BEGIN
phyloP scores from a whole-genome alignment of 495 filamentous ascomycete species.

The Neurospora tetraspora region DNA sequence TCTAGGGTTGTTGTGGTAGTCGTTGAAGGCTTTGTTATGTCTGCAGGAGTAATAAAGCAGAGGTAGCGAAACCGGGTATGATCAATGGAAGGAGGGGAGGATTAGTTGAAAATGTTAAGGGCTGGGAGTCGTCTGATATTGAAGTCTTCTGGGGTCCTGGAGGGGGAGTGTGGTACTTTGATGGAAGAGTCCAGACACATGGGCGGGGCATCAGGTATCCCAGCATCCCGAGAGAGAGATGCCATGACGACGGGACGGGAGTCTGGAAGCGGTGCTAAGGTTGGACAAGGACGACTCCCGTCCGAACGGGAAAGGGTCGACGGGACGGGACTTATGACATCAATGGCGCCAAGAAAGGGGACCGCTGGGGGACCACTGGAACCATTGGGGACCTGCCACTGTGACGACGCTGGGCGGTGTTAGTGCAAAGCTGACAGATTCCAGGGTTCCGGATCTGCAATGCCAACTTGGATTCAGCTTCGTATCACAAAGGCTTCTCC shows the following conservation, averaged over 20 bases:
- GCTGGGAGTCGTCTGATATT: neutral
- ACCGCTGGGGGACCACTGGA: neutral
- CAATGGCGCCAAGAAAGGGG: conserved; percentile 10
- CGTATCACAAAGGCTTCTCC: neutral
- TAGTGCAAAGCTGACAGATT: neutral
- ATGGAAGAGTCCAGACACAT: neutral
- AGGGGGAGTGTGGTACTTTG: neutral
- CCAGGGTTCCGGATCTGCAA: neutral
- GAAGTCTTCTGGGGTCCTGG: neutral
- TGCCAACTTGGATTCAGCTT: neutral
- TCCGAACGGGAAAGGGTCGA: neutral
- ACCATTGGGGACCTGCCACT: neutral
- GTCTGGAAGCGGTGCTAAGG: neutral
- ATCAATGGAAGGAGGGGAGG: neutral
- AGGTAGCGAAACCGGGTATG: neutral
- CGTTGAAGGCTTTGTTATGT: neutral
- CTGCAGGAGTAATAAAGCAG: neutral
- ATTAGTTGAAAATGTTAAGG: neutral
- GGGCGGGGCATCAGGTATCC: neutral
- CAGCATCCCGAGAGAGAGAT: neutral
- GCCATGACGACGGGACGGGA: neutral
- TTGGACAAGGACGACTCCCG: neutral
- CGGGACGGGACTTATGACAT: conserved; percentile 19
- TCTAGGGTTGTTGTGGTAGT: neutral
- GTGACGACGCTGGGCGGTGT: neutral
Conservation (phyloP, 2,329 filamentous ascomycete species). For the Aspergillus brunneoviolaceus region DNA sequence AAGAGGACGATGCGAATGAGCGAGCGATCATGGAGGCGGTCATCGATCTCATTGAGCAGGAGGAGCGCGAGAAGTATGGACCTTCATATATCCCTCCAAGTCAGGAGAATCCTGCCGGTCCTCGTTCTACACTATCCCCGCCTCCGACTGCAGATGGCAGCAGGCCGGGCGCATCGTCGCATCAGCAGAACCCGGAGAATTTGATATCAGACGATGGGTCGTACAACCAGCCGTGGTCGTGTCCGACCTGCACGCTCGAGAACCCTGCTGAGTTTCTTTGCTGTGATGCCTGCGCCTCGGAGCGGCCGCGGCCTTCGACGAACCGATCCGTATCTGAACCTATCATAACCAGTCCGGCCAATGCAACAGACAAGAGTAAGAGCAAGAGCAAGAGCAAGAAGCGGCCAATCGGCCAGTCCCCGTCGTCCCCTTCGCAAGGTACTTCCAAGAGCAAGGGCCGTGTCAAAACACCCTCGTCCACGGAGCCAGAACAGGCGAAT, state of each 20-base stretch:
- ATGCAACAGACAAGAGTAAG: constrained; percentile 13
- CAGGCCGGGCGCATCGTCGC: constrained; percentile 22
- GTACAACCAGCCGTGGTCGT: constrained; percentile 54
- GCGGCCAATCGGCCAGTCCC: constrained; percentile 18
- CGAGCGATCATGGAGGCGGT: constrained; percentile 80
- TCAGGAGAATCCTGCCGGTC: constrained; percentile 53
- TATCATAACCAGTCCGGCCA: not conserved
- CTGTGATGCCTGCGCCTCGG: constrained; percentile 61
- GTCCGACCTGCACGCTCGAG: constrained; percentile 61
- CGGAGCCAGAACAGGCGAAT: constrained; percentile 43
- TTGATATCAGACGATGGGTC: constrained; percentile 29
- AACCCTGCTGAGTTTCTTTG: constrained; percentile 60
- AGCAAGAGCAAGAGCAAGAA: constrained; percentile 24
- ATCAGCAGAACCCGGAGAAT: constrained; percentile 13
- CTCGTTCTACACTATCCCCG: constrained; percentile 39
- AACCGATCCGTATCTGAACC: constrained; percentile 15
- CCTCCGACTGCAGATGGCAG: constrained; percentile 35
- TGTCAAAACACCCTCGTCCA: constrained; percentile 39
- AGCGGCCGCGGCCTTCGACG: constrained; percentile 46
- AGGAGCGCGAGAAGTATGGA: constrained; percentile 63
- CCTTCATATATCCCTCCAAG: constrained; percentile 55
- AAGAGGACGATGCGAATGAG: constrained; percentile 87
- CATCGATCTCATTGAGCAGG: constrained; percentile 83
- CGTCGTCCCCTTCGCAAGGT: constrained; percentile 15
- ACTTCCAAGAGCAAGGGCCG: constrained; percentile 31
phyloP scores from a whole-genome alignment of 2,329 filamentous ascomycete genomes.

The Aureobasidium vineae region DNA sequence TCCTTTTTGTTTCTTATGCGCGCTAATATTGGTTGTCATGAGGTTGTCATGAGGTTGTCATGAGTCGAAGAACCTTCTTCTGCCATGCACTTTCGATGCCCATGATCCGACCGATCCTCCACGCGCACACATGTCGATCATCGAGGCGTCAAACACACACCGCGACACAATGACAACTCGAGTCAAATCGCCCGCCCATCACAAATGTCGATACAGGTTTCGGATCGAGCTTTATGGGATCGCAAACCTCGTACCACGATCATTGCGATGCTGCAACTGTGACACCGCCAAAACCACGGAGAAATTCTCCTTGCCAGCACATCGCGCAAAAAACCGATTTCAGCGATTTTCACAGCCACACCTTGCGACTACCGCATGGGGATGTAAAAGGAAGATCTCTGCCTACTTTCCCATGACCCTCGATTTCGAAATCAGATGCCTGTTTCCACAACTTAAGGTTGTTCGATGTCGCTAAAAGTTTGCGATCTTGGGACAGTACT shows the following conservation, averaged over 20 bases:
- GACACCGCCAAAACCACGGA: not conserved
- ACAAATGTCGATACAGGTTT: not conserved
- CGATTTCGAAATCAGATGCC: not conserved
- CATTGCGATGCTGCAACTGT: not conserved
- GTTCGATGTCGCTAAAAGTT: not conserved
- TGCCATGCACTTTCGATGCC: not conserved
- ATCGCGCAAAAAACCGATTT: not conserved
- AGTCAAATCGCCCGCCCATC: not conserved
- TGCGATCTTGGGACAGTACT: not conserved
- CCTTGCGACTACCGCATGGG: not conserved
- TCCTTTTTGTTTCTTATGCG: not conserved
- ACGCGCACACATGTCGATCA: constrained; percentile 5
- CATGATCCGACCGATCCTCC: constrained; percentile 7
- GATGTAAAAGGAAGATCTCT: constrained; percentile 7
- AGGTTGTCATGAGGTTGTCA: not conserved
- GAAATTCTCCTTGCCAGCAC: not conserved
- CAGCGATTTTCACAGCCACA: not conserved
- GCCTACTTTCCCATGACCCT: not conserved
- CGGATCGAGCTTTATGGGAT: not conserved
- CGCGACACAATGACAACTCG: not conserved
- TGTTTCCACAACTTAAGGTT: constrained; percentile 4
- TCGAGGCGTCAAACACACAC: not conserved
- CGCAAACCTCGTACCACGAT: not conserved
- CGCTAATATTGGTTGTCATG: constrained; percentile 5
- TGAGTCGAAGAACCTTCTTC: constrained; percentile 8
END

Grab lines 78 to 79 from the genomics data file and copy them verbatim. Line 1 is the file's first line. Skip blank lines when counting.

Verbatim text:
- CGCAAACCTCGTACCACGAT: not conserved
- CGCTAATATTGGTTGTCATG: constrained; percentile 5